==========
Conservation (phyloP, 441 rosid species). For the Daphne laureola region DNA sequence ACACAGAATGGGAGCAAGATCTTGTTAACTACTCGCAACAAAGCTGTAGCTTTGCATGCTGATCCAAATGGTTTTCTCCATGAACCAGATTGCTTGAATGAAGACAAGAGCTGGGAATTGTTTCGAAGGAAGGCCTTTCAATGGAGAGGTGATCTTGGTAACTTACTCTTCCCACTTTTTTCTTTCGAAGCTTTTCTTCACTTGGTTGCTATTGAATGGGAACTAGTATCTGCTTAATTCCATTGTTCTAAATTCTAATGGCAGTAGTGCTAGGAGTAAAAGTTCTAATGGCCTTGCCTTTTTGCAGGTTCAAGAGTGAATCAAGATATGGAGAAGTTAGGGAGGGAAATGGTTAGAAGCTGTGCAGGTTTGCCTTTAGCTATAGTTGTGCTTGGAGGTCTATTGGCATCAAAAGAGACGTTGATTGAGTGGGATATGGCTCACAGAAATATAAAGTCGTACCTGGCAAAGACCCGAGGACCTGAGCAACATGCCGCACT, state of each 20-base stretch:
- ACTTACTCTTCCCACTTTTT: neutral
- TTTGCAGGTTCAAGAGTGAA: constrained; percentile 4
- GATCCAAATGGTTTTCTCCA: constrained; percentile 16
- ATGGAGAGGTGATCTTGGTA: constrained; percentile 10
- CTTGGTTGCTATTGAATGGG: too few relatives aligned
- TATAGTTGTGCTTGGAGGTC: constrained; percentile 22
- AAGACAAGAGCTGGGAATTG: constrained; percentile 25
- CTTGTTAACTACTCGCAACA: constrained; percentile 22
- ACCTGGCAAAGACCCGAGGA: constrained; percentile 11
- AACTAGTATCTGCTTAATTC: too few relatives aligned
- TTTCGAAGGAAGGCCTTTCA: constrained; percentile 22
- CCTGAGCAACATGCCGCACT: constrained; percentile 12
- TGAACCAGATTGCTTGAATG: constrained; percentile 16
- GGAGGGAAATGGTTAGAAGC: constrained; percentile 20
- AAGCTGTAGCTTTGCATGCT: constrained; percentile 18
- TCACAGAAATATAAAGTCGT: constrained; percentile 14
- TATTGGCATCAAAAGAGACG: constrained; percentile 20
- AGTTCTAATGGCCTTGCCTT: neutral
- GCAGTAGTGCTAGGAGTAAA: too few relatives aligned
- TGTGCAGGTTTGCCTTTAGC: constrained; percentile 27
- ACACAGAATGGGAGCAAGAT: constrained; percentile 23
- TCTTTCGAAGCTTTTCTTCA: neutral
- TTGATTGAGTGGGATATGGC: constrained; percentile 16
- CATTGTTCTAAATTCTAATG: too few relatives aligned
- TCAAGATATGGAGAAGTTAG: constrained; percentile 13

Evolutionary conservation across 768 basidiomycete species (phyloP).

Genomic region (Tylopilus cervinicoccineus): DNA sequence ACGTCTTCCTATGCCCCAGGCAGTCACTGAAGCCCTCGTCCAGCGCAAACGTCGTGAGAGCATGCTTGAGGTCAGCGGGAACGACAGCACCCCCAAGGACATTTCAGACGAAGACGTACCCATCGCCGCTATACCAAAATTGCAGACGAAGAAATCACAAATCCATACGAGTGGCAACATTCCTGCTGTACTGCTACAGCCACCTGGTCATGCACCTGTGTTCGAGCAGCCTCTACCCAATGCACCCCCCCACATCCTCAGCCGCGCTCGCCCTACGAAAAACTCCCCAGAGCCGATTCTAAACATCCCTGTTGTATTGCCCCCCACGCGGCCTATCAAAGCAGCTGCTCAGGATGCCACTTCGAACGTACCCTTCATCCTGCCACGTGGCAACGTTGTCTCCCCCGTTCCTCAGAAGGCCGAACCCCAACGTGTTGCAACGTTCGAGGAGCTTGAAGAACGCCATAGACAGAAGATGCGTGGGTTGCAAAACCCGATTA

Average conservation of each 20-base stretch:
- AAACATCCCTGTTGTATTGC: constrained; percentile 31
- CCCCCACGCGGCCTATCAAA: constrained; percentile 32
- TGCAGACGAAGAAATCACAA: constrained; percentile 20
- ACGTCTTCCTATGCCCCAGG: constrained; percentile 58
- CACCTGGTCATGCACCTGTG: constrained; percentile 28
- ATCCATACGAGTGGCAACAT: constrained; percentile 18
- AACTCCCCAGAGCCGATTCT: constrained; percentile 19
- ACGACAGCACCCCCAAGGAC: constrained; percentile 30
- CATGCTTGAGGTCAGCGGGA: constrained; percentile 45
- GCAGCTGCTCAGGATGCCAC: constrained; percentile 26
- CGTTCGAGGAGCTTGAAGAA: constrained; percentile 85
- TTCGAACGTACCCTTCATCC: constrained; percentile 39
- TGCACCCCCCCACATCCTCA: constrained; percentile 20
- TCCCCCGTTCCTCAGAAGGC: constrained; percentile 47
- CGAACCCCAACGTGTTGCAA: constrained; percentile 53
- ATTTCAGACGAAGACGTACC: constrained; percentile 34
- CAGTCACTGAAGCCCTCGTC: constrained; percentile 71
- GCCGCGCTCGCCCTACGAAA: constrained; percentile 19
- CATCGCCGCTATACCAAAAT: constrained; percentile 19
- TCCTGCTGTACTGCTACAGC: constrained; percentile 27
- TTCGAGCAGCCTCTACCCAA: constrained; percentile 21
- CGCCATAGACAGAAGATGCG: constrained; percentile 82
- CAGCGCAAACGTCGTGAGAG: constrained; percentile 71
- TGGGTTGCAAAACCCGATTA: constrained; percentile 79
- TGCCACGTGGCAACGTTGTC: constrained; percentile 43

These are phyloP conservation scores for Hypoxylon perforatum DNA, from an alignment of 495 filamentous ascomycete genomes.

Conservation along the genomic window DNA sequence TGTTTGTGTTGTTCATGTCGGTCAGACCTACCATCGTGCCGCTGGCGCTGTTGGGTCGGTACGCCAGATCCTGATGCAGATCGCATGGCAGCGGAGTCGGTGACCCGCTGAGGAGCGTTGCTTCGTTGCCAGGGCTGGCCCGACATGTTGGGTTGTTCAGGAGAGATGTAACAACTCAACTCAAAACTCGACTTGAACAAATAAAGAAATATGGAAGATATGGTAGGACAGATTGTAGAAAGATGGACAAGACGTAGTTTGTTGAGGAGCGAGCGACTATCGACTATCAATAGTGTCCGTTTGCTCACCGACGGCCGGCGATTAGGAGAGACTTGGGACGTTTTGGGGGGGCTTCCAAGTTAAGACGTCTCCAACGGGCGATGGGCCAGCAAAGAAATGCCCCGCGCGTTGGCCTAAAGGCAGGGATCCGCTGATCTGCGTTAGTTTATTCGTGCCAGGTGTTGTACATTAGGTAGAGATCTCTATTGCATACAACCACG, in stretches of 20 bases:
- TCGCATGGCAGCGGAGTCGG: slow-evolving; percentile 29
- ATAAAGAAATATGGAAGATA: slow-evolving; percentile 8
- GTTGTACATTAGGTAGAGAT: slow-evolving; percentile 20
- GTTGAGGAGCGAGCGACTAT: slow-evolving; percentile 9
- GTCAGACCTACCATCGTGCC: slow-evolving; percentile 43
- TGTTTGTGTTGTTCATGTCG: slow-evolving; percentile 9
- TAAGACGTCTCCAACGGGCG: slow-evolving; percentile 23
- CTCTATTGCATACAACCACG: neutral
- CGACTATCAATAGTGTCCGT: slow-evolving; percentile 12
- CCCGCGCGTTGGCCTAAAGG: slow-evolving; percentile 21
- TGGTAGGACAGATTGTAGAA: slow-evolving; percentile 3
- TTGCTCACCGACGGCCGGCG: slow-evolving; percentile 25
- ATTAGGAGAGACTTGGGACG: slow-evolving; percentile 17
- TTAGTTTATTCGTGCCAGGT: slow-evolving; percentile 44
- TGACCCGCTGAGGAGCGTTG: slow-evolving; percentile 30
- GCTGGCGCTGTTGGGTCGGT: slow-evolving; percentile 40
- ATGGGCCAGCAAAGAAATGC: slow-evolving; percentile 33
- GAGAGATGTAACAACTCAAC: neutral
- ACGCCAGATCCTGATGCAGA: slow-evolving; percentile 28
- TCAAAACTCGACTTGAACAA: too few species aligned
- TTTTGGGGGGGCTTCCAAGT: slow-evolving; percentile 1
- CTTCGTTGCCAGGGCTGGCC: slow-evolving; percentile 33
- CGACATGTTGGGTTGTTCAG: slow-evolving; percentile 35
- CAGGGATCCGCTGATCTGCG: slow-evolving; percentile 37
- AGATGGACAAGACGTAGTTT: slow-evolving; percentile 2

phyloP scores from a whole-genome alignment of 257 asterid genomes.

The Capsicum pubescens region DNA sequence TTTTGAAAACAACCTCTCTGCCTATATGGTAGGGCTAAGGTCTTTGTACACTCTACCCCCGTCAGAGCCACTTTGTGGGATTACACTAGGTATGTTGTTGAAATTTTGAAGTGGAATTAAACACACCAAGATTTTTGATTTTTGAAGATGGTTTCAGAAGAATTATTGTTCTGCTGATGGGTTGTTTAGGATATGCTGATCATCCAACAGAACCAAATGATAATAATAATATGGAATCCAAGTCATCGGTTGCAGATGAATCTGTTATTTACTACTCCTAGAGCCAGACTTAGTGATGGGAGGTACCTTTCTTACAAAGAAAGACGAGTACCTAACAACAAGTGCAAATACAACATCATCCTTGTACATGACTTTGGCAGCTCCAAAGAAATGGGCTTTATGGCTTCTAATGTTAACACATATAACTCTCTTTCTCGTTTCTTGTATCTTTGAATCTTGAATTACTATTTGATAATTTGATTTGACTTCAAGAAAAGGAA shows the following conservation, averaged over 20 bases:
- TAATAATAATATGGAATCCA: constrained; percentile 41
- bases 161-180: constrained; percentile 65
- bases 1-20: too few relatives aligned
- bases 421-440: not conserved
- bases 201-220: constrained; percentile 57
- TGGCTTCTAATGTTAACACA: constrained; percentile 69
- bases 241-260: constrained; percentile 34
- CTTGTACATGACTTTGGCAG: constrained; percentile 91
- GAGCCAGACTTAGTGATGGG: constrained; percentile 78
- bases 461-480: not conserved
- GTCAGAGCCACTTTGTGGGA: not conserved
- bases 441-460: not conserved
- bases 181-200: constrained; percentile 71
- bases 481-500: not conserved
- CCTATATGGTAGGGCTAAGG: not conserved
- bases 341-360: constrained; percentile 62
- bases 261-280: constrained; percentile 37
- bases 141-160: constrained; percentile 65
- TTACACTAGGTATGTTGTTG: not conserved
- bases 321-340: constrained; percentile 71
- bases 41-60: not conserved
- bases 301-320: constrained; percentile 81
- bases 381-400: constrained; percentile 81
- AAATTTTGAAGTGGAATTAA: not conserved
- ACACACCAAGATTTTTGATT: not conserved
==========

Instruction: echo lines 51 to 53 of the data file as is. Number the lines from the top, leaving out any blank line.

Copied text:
- CGCCATAGACAGAAGATGCG: constrained; percentile 82
- CAGCGCAAACGTCGTGAGAG: constrained; percentile 71
- TGGGTTGCAAAACCCGATTA: constrained; percentile 79